‘Since this is already two movies, why make a play that seems like a movie?’: Robert Reid on the Malthouse adaptation of Solaris
At the heart of Solaris is a mystery: part ghost story, part whodunnit. Adapted by Scottish playwright David Greig from the 1961 novel by Stanislaw Lem, this premiere at the Malthouse, directed by Matthew Lutton, is poised somewhere between the atmosphere of the 1972 Andrei Tarkovsky movie and the dramaturgy of the 2002 remake with George Clooney. It never quite settles into a disciplined philosophical reflection on life, death, love, memory or presence; rather, it ranges across these subjects, gliding from each to each stylishly, but without substance.
The only thing that makes this adaptation feel unique is that the awakening consciousness of the planet-wide entity below manifests as the goofy ex-boyfriend from Adelaide.
Dr Kris Kelvin (Leanna Walsman) arrives on board Solaris station, sent by a mysterious Institute to investigate strange goings on reported there. She makes a passing reference to the “Berton expedition” on her arrival. Anyone who’s seen the films will know that it’s a reference to the previous scientists sent to study the exo-planet Solaris, who have been discredited and shunned for their insane recollections of their mission.
The young Berton tells an investigatory committee that on a fly over of the planet he has witnessed the clouds part, the ocean rolls back and shape itself into landscapes and vistas familiar from earth, even coalescing into a giant replica of a human child. All this is excised from the stage adaptation, but the detail calls out to its predecessors.
The station has been experiencing visitations from the planet below in the form of water-based replicas of the unconscious thoughts of the crew, beginning with small objects and progressing to memories of people. Kris finds herself waking one morning next to an old lover, Ray (Keegan Joyce), who seems to be an immature, almost childish, Australian ex-boyfriend.
As in the book and movies, Kris’ first reaction is to push Ray out of the airlock. One of the other other scientists on the station, Snow (Fode Simbo), tells Kris a little later that it’s everybody’s first reaction. These apparitions – or “visitors”, as Snow calls them – have been appearing to everyone on board. The third crew member, Dr Sartorius (Jade Ogugua) explains that the visitors aren’t human, but are instead manifestations of the consciousness of the planet below, attempting to make contact with them in the ship.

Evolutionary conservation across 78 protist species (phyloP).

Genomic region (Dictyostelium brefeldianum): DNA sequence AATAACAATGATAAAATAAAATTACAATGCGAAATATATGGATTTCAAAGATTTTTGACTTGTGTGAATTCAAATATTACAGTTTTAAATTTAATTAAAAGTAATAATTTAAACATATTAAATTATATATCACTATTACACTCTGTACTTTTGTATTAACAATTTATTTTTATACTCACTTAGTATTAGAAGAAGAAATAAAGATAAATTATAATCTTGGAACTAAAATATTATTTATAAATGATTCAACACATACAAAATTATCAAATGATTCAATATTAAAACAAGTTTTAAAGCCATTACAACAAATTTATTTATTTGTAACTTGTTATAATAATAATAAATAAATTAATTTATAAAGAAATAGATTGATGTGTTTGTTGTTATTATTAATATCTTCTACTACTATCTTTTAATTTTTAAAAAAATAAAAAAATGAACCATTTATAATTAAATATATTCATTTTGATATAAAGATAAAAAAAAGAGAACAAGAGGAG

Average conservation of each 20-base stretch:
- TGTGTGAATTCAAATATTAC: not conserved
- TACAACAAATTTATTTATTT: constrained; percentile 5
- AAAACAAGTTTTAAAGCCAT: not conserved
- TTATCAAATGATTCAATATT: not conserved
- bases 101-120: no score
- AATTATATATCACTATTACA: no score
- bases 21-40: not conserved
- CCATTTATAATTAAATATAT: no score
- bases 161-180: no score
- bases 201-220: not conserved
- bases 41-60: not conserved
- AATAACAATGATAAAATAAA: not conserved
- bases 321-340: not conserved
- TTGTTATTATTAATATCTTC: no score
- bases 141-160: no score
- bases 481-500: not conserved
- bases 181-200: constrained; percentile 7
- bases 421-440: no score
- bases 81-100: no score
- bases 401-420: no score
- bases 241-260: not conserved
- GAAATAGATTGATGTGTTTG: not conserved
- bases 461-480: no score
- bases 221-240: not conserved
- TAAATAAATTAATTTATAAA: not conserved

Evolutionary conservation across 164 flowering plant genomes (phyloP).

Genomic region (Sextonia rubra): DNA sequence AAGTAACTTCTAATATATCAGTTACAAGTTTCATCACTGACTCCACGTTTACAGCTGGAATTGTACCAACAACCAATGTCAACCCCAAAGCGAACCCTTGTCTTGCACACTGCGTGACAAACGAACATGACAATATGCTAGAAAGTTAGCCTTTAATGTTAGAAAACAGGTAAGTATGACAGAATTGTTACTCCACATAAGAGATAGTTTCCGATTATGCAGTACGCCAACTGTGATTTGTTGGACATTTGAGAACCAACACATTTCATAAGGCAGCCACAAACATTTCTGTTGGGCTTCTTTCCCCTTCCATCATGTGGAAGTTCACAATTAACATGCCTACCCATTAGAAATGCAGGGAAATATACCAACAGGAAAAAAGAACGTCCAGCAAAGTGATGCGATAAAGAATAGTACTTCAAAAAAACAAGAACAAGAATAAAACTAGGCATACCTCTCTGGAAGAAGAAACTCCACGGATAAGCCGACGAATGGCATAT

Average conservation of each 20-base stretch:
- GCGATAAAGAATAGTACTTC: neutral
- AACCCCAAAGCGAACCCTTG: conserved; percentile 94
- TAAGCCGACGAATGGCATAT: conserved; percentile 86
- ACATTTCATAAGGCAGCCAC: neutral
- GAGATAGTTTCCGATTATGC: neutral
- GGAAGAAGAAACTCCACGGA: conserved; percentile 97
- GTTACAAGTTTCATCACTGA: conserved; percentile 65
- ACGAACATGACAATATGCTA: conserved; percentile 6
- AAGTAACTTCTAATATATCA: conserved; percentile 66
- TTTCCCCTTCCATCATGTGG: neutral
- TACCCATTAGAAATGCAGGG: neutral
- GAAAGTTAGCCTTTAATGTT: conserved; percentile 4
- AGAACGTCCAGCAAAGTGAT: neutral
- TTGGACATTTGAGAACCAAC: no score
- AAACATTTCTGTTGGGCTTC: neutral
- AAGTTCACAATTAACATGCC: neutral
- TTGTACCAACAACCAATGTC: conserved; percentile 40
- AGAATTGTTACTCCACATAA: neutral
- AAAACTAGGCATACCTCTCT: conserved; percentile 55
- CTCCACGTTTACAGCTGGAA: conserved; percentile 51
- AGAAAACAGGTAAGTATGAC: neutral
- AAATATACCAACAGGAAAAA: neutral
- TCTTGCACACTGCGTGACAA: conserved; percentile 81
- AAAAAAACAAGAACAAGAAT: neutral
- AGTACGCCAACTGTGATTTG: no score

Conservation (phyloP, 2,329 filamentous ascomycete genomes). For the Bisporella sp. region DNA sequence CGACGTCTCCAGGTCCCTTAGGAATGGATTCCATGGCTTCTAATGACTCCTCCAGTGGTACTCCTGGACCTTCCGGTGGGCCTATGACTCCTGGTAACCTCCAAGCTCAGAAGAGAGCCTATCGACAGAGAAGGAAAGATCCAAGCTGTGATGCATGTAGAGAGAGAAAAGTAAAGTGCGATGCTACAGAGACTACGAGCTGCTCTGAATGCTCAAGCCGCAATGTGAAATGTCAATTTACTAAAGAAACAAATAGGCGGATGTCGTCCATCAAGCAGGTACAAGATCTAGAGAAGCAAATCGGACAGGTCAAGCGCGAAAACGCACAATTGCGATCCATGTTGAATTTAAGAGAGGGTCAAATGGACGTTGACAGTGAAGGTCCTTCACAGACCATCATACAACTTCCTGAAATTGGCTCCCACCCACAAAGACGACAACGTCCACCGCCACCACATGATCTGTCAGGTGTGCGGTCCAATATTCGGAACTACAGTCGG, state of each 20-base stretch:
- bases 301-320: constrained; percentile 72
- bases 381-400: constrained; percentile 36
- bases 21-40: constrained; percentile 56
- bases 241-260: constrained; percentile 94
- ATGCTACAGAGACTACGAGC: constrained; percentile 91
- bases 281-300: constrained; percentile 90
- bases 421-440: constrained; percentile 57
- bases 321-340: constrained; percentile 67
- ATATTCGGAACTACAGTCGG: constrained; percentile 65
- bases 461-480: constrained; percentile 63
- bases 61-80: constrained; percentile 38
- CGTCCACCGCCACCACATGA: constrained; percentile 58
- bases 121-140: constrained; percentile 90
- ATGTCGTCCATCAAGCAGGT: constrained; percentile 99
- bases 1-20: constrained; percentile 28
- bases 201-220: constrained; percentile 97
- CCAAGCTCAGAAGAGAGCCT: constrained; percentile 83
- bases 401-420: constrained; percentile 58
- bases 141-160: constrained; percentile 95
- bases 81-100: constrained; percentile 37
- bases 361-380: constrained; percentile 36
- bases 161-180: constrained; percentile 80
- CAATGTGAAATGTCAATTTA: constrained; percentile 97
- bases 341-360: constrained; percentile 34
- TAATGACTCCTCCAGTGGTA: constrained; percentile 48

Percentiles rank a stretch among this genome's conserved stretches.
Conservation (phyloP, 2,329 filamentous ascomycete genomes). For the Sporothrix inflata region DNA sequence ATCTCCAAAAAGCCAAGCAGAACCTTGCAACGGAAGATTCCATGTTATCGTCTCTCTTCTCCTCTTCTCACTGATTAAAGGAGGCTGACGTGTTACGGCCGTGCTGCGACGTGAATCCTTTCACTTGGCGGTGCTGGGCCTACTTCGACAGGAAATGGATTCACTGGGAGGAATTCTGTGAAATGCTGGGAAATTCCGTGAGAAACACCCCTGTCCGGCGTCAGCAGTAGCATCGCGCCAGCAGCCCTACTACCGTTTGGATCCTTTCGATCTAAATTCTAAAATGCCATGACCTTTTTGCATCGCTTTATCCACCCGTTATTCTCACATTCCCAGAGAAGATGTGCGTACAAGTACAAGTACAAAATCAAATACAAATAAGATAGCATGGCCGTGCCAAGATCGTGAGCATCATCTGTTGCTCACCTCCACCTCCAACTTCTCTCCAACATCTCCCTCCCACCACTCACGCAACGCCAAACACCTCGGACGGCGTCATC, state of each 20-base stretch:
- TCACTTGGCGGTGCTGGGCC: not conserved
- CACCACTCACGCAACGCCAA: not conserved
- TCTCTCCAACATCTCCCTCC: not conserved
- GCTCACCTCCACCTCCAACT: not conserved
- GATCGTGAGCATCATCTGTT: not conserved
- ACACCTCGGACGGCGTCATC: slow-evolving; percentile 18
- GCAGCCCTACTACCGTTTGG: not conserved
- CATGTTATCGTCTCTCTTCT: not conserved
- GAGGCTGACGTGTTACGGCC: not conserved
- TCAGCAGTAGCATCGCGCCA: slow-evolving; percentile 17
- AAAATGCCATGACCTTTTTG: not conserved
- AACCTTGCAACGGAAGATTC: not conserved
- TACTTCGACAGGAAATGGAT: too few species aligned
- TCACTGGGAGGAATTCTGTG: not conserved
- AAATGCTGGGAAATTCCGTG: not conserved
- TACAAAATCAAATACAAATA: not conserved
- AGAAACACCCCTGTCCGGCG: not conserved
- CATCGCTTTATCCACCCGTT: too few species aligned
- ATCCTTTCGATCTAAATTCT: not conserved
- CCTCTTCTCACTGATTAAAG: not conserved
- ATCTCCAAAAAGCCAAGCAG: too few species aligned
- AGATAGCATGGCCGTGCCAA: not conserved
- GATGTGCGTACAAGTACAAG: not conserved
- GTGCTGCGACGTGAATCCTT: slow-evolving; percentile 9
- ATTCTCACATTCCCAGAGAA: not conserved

The notes to the production suggest that this adaptation is more based on the book than the film. Lem famously criticised Tarkovsky for having not made Solaris, but Crime and Punishment. Talking about the character of Harey (Ray in the Greig adaptation), he said that the appearances of the visitor character were “for me an exemplification of certain concept which can be derived almost from Kant himself. Because there exists the Ding an sich, the Unreachable, the Thing-in-Itself, the Other Side which cannot be penetrated. But in my prose this was made apparent and orchestrated completely differently… This is just some emotional sauce into which Tarkovsky has submerged his heroes, not to mention that he has completely amputated the scientific landscape and in its place introduced so much of the weirdness I cannot stand.”
This isn’t to say that the original author’s intent should be sacrosanct; but it does make me wonder what Lem would have thought of how Greig interprets the ideas in the novel.
Each of the Solaris Station’s crew reacts in their own way to the visitors: one is keen to document, another wanting nothing to do with them. But Kris’ relationship with Ray is the focus. In Tarkovsky’s film, this relationship occasions an extended contemplation of mortality, humanity, memory and identity. The same is true here in Greig’s version, except the pace of the staging truncates these meditations into grabby monologues and forced moments of epiphany.
Consequently, it feels like the play doesn’t land on its subject. In fact, it introduces new “ah ha” moments right up to the end. In the final scenes, for example, Dr Sartorius says to Kris: “Humans pollute everywhere we go”, a reason not to stay in orbit around the planet, but also why they must destroy all evidence that they’ve ever been there, to ensure that no humans ever return. To accomplish this, they destroy a bunch of the sentient ocean with a laser so it won’t remember them; but despite this, they still leave behind a human, Kris, who has bonded with the visitor version of Ray, even though they’ve destroyed the part of the planet that created “Ray”… The final scenes are a tumble of outcomes that put me in mind of the “emotional sauce” in Lem’s critique.